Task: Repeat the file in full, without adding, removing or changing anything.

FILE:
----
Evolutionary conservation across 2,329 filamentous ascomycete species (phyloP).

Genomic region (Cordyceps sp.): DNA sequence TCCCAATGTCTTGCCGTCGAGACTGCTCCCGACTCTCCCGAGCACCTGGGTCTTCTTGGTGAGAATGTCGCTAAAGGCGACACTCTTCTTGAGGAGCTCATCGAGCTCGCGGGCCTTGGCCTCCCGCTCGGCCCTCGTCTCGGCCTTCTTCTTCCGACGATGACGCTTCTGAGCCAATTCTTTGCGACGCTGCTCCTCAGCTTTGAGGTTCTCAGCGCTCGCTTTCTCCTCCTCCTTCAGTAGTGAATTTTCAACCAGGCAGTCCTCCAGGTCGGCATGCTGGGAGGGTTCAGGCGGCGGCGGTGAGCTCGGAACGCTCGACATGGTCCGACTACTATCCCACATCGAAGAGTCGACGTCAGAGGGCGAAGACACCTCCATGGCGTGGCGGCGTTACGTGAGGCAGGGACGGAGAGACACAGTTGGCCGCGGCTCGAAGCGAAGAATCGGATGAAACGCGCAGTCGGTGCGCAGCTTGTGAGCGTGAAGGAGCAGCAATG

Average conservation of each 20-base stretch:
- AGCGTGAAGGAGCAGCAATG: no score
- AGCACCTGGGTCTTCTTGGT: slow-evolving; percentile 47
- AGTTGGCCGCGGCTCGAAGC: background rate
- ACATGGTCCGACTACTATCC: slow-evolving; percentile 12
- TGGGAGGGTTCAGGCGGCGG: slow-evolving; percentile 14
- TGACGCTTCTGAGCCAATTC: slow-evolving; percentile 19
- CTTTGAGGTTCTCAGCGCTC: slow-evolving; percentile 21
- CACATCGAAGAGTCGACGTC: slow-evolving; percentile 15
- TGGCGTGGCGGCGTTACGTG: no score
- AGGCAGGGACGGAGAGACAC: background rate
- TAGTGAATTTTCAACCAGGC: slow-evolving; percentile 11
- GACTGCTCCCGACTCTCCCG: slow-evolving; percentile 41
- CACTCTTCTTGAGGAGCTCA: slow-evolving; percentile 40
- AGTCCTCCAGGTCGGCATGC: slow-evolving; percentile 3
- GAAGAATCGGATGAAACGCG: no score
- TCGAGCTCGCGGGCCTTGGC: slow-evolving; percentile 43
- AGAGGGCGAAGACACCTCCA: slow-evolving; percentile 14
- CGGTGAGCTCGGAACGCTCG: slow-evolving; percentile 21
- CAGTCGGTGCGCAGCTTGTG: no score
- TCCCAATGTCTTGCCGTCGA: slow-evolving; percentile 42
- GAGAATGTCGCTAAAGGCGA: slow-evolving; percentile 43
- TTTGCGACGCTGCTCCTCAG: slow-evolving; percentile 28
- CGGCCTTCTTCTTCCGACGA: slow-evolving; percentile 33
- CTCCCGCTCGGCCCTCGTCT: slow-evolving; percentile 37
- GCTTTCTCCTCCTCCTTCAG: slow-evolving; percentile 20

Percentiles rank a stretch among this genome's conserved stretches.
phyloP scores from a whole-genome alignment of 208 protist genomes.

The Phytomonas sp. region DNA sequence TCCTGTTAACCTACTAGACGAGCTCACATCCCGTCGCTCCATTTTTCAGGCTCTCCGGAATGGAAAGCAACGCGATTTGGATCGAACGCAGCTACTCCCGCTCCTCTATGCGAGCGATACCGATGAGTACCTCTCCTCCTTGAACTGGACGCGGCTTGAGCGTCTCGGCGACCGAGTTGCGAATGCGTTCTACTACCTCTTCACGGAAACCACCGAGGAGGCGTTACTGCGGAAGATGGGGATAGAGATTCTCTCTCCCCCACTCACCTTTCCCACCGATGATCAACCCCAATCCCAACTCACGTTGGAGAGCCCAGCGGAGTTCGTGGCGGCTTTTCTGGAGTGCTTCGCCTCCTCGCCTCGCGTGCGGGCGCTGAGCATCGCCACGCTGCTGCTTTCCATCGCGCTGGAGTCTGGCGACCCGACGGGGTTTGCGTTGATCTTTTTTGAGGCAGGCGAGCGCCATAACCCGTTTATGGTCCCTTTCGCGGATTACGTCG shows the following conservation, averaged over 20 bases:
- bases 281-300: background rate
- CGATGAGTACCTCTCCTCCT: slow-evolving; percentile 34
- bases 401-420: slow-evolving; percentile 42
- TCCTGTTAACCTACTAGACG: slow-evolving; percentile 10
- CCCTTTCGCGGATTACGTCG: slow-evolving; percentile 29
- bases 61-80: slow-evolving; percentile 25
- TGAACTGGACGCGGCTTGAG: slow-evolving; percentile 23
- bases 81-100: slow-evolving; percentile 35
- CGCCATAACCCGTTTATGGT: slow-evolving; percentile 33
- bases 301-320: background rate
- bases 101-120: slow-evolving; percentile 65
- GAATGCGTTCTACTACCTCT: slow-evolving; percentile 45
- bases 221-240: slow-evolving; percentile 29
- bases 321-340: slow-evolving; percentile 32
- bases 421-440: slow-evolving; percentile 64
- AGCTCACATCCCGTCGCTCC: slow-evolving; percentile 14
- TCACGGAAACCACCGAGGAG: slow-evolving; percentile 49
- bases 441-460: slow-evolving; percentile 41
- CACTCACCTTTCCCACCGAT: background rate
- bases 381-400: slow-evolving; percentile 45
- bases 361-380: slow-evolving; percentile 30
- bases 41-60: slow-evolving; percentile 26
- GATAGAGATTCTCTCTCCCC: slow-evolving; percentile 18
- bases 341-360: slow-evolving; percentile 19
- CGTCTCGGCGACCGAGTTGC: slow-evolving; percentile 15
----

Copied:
Evolutionary conservation across 2,329 filamentous ascomycete species (phyloP).

Genomic region (Cordyceps sp.): DNA sequence TCCCAATGTCTTGCCGTCGAGACTGCTCCCGACTCTCCCGAGCACCTGGGTCTTCTTGGTGAGAATGTCGCTAAAGGCGACACTCTTCTTGAGGAGCTCATCGAGCTCGCGGGCCTTGGCCTCCCGCTCGGCCCTCGTCTCGGCCTTCTTCTTCCGACGATGACGCTTCTGAGCCAATTCTTTGCGACGCTGCTCCTCAGCTTTGAGGTTCTCAGCGCTCGCTTTCTCCTCCTCCTTCAGTAGTGAATTTTCAACCAGGCAGTCCTCCAGGTCGGCATGCTGGGAGGGTTCAGGCGGCGGCGGTGAGCTCGGAACGCTCGACATGGTCCGACTACTATCCCACATCGAAGAGTCGACGTCAGAGGGCGAAGACACCTCCATGGCGTGGCGGCGTTACGTGAGGCAGGGACGGAGAGACACAGTTGGCCGCGGCTCGAAGCGAAGAATCGGATGAAACGCGCAGTCGGTGCGCAGCTTGTGAGCGTGAAGGAGCAGCAATG

Average conservation of each 20-base stretch:
- AGCGTGAAGGAGCAGCAATG: no score
- AGCACCTGGGTCTTCTTGGT: slow-evolving; percentile 47
- AGTTGGCCGCGGCTCGAAGC: background rate
- ACATGGTCCGACTACTATCC: slow-evolving; percentile 12
- TGGGAGGGTTCAGGCGGCGG: slow-evolving; percentile 14
- TGACGCTTCTGAGCCAATTC: slow-evolving; percentile 19
- CTTTGAGGTTCTCAGCGCTC: slow-evolving; percentile 21
- CACATCGAAGAGTCGACGTC: slow-evolving; percentile 15
- TGGCGTGGCGGCGTTACGTG: no score
- AGGCAGGGACGGAGAGACAC: background rate
- TAGTGAATTTTCAACCAGGC: slow-evolving; percentile 11
- GACTGCTCCCGACTCTCCCG: slow-evolving; percentile 41
- CACTCTTCTTGAGGAGCTCA: slow-evolving; percentile 40
- AGTCCTCCAGGTCGGCATGC: slow-evolving; percentile 3
- GAAGAATCGGATGAAACGCG: no score
- TCGAGCTCGCGGGCCTTGGC: slow-evolving; percentile 43
- AGAGGGCGAAGACACCTCCA: slow-evolving; percentile 14
- CGGTGAGCTCGGAACGCTCG: slow-evolving; percentile 21
- CAGTCGGTGCGCAGCTTGTG: no score
- TCCCAATGTCTTGCCGTCGA: slow-evolving; percentile 42
- GAGAATGTCGCTAAAGGCGA: slow-evolving; percentile 43
- TTTGCGACGCTGCTCCTCAG: slow-evolving; percentile 28
- CGGCCTTCTTCTTCCGACGA: slow-evolving; percentile 33
- CTCCCGCTCGGCCCTCGTCT: slow-evolving; percentile 37
- GCTTTCTCCTCCTCCTTCAG: slow-evolving; percentile 20

Percentiles rank a stretch among this genome's conserved stretches.
phyloP scores from a whole-genome alignment of 208 protist genomes.

The Phytomonas sp. region DNA sequence TCCTGTTAACCTACTAGACGAGCTCACATCCCGTCGCTCCATTTTTCAGGCTCTCCGGAATGGAAAGCAACGCGATTTGGATCGAACGCAGCTACTCCCGCTCCTCTATGCGAGCGATACCGATGAGTACCTCTCCTCCTTGAACTGGACGCGGCTTGAGCGTCTCGGCGACCGAGTTGCGAATGCGTTCTACTACCTCTTCACGGAAACCACCGAGGAGGCGTTACTGCGGAAGATGGGGATAGAGATTCTCTCTCCCCCACTCACCTTTCCCACCGATGATCAACCCCAATCCCAACTCACGTTGGAGAGCCCAGCGGAGTTCGTGGCGGCTTTTCTGGAGTGCTTCGCCTCCTCGCCTCGCGTGCGGGCGCTGAGCATCGCCACGCTGCTGCTTTCCATCGCGCTGGAGTCTGGCGACCCGACGGGGTTTGCGTTGATCTTTTTTGAGGCAGGCGAGCGCCATAACCCGTTTATGGTCCCTTTCGCGGATTACGTCG shows the following conservation, averaged over 20 bases:
- bases 281-300: background rate
- CGATGAGTACCTCTCCTCCT: slow-evolving; percentile 34
- bases 401-420: slow-evolving; percentile 42
- TCCTGTTAACCTACTAGACG: slow-evolving; percentile 10
- CCCTTTCGCGGATTACGTCG: slow-evolving; percentile 29
- bases 61-80: slow-evolving; percentile 25
- TGAACTGGACGCGGCTTGAG: slow-evolving; percentile 23
- bases 81-100: slow-evolving; percentile 35
- CGCCATAACCCGTTTATGGT: slow-evolving; percentile 33
- bases 301-320: background rate
- bases 101-120: slow-evolving; percentile 65
- GAATGCGTTCTACTACCTCT: slow-evolving; percentile 45
- bases 221-240: slow-evolving; percentile 29
- bases 321-340: slow-evolving; percentile 32
- bases 421-440: slow-evolving; percentile 64
- AGCTCACATCCCGTCGCTCC: slow-evolving; percentile 14
- TCACGGAAACCACCGAGGAG: slow-evolving; percentile 49
- bases 441-460: slow-evolving; percentile 41
- CACTCACCTTTCCCACCGAT: background rate
- bases 381-400: slow-evolving; percentile 45
- bases 361-380: slow-evolving; percentile 30
- bases 41-60: slow-evolving; percentile 26
- GATAGAGATTCTCTCTCCCC: slow-evolving; percentile 18
- bases 341-360: slow-evolving; percentile 19
- CGTCTCGGCGACCGAGTTGC: slow-evolving; percentile 15